Note that there is an alternate explanation why there are no large complex projects using pervasive immutability other than "nobody uses pervasive immutability". Namely, that pervasive immutability makes programming so much simpler that your projects simply won't get large and complex in the first place! I'm not saying that this is the case, I'm just saying that concluding that immutability isn't used much from the fact that there are no large complex projects, seems logically iffy, especially with the premise of your question that "immutability is good" (e.g. reduces complexity).
Oct
13
comment What is the cost and role of parsing technology in modern compilers and other programming language processors
In an IDE, for example, 99% of the time, the code won't actually compile or type-check, because the programmer is still in the process of typing it in, but you still want to parse and analyze the partial stuff that is there. And you don't want to do parse the whole file all over again, just because the programmer typed a single character. Parser frameworks are often designed for batch use: parse the whole thing in one go, abort at the first error. That simply won't work in an IDE.
Oct
13
comment What is the cost and role of parsing technology in modern compilers and other programming language processors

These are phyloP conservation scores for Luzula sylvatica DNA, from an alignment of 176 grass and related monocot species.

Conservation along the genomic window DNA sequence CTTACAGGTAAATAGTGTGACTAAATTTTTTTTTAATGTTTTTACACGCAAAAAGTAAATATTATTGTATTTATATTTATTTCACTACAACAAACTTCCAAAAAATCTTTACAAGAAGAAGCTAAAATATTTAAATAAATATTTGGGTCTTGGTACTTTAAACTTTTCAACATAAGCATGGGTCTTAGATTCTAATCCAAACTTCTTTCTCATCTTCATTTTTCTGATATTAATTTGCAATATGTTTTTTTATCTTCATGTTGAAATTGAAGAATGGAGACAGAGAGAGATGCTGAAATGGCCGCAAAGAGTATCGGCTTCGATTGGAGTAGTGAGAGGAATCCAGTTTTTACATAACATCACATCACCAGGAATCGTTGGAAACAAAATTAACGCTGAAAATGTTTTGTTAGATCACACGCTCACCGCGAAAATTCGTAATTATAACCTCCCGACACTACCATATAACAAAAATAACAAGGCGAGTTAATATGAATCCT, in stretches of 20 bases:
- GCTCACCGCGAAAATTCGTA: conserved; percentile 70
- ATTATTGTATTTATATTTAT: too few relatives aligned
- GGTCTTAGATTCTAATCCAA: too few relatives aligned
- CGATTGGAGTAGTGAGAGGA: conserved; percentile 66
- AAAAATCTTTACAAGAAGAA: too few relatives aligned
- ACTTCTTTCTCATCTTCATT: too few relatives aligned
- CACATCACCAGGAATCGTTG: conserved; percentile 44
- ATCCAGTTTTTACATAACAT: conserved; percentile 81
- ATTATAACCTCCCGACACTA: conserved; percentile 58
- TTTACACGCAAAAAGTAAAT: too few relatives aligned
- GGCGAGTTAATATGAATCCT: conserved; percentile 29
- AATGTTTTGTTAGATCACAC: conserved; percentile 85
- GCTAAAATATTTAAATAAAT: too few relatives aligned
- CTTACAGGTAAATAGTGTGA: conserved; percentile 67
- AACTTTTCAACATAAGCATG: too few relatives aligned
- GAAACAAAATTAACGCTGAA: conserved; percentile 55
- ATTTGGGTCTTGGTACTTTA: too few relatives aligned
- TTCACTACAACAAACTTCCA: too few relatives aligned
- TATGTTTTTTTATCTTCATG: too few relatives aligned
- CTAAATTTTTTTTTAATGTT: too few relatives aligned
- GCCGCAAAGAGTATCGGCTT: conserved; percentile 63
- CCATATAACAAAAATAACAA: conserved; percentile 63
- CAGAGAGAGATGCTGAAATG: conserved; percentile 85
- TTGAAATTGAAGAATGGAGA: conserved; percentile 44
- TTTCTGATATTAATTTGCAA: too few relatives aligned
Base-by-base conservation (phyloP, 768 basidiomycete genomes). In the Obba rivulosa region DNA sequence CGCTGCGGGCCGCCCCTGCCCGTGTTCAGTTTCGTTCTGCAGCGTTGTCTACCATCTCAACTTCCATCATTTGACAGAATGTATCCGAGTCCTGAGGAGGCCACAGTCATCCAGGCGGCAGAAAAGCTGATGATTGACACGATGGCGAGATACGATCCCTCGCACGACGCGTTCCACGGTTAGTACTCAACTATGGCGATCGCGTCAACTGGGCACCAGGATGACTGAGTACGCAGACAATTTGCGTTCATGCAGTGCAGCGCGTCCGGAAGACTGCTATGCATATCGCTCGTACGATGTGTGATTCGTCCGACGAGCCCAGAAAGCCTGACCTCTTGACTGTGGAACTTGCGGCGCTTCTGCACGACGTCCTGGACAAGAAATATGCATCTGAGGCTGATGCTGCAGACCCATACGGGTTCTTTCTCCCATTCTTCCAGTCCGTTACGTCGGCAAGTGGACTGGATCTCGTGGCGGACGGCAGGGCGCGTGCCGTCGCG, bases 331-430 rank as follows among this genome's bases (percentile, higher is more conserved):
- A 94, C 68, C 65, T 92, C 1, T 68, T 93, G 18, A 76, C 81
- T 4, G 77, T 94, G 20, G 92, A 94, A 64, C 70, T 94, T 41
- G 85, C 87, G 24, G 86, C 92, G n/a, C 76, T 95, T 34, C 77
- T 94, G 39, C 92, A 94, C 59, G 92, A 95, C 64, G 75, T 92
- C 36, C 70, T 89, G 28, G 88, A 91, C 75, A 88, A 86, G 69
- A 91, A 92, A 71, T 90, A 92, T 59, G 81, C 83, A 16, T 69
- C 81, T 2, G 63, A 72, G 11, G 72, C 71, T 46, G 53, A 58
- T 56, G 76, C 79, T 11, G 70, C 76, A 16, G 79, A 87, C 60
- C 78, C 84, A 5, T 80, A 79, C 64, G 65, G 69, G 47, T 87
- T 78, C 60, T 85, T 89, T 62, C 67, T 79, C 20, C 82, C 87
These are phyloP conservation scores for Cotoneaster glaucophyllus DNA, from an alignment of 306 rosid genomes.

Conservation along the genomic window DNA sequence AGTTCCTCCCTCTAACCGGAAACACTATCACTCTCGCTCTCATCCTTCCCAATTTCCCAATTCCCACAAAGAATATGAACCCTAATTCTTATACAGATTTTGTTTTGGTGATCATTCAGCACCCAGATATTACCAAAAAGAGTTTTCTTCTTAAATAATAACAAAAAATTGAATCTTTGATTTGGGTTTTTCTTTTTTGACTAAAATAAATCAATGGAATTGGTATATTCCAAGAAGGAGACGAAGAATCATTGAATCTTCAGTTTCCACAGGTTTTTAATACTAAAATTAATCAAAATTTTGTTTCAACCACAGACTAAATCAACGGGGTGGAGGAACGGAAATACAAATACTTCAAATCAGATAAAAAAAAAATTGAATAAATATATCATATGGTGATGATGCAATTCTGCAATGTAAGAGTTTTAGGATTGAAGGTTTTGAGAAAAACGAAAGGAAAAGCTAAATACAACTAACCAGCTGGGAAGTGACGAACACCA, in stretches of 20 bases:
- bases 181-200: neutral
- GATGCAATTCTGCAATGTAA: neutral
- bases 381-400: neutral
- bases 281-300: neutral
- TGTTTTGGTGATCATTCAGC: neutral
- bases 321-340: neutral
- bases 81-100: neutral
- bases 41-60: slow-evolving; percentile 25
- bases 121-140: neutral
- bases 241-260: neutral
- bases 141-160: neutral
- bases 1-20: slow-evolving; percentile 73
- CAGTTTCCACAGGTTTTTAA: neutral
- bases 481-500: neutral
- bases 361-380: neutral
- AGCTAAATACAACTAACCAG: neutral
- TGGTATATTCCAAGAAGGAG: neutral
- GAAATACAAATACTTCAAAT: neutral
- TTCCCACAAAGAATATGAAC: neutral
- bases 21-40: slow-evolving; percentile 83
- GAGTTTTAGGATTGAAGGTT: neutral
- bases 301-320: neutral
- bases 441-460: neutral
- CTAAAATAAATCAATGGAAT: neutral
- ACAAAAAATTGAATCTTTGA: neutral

I think the main reason to use hand-written parsers is that it is very hard to get the current mainstream parser frameworks to generate user-friendly, helpful, useful, simple, understandable error messages. Another reason is that IDEs are essentially compilers, pretty printers are essentially compilers, linters are essentially compilers, and we want to re-use the same compiler in all those contexts, but mainstream parser generators haven't been designed to be used interactively, incrementally or with partial input.
Oct
10
revised What drawbacks are there to condition-based scope?
added 12 characters in body
Oct
10
comment What drawbacks are there to condition-based scope?
@delnan: To me it looks like "same condition" is essentially the Function Equivalence Problem, which is of course known to be undecidable for Turing-complete languages. I don't know many languages in which Function Equivalence is decidable, but those that I do know are extremely restricted: no variables, only a small fixed set of pure, total functions, no I/O, no side-effects, no external libraries, no user-defined types, no user-defined functions. Essentially, a dumb desktop calculator.
Oct
10
answered What drawbacks are there to condition-based scope?
Oct
9
comment Choosing a Programming Language Systematically
@Baldrickk: Here's your first-hand source: cs.gmu.edu/~sean/stuff/java-objc.html (well, actually, it's a re-print of a first-hand source, but the actual first-hand source should be discoverable from there, provided it hasn't been lost to bitrot).
Oct
9
comment Choosing a Programming Language Systematically
@Baldrickk: Java is heavily based on Objective-C and gets pretty much nothing from C++. Most of what is different between Java and C++ is inherited from Smalltalk and was decided long before C++ even existed.
Oct
5
comment Is JavaScript safe?
From what I read in your question you are developing a site that specifically targets people (accountants) who tend to work in large organizations and have no control over the version and the settings of their browsers, and you are telling them that they cannot use your site unless they change their settings, which they can't? IOW: you are developing a site for a target audience that will never be able to actually use your site?
Oct
3
awarded  Enlightened